A round-up of CosmeticsDesign-Europe’s most-read news from December 2020 shows interest in trend predictions and reflections, industry noise on EU animal testing regulations and microbiota-targeted innovation from Unilever.
A coordinated approach amongst European Union policy makers that considers research, method and validation is needed for non-animal alternative cosmetic testing to fully replace animal data, says the European Chemicals Agency (ECHA).
The European Commission (EC) stands by its endorsement of calls made by the European Chemicals Agency’s (ECHA) Board of Appeal for animal data to verify worker safety of two cosmetic ingredients, despite a recent industry-signed open letter damning such...
The cosmetics industry has heavily invested in advancing non-animal safety testing methods, now efforts must turn to driving regulatory acceptance of these next-generation alternatives, says the founder of animal-free testing lab XCellR8.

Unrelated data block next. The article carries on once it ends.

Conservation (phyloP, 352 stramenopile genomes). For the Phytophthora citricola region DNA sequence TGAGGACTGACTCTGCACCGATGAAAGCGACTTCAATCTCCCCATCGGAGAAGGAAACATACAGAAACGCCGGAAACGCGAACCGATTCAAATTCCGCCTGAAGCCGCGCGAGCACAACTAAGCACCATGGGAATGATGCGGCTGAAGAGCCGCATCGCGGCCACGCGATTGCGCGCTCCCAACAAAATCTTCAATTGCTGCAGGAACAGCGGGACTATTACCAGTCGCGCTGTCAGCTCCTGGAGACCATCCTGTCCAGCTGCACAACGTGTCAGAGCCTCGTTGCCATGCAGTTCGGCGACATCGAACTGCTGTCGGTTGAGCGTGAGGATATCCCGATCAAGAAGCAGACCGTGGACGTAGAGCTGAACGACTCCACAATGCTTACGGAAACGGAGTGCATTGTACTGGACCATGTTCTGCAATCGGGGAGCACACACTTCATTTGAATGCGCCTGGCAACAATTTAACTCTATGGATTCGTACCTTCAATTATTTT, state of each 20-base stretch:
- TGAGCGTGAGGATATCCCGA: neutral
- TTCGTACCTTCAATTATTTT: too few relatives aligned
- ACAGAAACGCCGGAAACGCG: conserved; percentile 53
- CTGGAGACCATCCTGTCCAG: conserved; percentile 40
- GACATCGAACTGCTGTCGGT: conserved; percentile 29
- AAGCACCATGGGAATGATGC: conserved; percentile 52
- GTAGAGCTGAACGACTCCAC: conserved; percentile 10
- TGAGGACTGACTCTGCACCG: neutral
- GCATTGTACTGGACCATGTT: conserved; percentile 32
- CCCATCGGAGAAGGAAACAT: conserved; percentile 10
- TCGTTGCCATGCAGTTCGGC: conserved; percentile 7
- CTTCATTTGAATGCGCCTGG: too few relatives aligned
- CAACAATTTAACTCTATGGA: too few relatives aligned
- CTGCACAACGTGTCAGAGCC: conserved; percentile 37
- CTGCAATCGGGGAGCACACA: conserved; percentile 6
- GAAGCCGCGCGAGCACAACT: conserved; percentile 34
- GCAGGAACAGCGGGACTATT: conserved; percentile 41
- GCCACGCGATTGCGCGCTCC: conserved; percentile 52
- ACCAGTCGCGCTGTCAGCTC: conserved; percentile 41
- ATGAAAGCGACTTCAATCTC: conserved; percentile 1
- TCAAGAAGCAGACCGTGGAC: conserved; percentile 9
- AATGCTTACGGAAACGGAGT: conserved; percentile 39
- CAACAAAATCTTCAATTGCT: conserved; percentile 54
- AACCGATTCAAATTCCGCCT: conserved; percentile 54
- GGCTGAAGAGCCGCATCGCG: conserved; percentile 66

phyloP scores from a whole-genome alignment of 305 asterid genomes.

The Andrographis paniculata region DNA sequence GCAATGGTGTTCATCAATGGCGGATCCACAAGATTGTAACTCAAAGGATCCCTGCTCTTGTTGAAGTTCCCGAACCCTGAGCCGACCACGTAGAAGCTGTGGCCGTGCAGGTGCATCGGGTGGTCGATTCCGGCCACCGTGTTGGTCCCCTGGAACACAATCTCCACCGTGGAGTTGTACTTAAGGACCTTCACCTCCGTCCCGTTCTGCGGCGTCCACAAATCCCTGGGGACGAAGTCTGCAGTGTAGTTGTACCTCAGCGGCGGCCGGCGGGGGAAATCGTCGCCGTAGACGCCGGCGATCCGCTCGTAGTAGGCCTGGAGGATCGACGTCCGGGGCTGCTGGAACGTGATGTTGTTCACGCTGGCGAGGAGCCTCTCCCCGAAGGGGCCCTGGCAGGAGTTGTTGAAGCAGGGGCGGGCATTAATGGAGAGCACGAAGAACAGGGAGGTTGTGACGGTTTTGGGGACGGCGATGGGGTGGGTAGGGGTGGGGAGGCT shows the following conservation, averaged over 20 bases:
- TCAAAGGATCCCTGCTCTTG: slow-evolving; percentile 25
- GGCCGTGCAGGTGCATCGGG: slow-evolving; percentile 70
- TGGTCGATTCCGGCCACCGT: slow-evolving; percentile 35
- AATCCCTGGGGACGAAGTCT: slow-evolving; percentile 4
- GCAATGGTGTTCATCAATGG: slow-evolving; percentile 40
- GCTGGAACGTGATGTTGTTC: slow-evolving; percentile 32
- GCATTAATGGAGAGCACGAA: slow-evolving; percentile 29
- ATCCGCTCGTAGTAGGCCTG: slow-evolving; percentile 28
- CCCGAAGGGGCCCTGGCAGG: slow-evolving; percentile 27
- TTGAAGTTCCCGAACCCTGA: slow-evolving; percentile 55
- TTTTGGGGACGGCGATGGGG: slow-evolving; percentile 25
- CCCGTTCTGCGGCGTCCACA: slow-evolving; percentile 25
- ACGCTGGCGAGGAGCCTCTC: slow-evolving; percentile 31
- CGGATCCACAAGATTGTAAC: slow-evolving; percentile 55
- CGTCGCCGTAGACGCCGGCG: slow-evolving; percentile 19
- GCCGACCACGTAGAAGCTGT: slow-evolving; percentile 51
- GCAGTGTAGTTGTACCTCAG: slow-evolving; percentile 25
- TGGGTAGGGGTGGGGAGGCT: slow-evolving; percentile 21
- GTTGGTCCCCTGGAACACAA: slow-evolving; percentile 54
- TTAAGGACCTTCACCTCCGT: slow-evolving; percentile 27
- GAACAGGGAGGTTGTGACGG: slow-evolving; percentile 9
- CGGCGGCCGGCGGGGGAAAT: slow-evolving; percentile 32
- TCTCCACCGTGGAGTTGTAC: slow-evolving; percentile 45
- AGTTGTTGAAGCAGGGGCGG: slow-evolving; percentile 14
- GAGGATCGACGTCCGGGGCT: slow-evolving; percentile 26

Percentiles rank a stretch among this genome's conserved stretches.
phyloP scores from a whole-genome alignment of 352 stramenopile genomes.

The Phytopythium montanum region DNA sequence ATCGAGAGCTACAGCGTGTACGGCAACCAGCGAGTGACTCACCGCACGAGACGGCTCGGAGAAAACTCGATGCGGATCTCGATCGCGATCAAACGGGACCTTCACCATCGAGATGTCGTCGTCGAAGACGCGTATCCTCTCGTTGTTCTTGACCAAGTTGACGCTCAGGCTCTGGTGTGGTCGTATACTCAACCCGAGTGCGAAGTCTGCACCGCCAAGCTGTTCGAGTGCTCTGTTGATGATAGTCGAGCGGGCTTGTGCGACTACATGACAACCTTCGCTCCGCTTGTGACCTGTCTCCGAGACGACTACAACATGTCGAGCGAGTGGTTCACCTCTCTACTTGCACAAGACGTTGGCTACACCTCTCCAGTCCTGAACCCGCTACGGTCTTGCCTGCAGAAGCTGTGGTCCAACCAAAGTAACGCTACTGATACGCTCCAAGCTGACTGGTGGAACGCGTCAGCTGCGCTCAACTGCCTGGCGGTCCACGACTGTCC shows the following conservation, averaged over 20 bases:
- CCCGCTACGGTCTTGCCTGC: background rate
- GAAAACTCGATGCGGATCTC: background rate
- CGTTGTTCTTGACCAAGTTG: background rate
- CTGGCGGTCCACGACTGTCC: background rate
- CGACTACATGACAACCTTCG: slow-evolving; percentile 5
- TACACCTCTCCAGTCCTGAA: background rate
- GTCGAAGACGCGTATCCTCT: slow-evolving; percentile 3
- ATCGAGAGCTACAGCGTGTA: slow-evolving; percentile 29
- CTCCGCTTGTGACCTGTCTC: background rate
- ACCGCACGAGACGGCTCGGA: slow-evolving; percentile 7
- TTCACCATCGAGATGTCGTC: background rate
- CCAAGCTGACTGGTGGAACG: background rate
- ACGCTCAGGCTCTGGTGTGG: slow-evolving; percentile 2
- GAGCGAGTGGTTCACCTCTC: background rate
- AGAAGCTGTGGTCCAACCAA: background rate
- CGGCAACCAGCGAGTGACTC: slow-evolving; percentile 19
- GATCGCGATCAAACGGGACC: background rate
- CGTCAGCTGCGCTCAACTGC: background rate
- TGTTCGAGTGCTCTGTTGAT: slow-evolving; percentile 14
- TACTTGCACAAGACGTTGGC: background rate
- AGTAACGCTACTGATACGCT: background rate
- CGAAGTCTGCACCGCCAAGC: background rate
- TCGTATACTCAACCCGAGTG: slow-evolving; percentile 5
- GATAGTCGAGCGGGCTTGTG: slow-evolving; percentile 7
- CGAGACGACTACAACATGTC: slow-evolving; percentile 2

Procter & Gamble, Unilever, L’Oréal and Avon are among signatories of an open statement claiming the European Chemicals Agency (ECHA) and its Board of Appeal is undermining the EU animal testing ban on cosmetics - a claim the agency refutes.
Vegan was the third most popular product claim made across online global cosmetics last year, carved out by niche independent beauty brands. And the claim will continue its rise as mass beauty takes it on, says Euromonitor International.
Non-animal tests on chemical substances continue to be widely used in the EU, with read-across studies most popular and in vitro methods gaining traction, according to the European Chemicals Agency’s (ECHA) latest report.
Cosmetics Consultants Europe (CCE) and Germany’s RWTH International Academy are launching a cosmetic product safety assessment training course next month covering a range of topics including EU regulation, toxicology and animal testing.
The European Union must invest more in next-generation, non-animal chemical safety assessments to achieve its European Green Deal goals, and there are opportunities in in silico methods, says Cruelty Free Europe.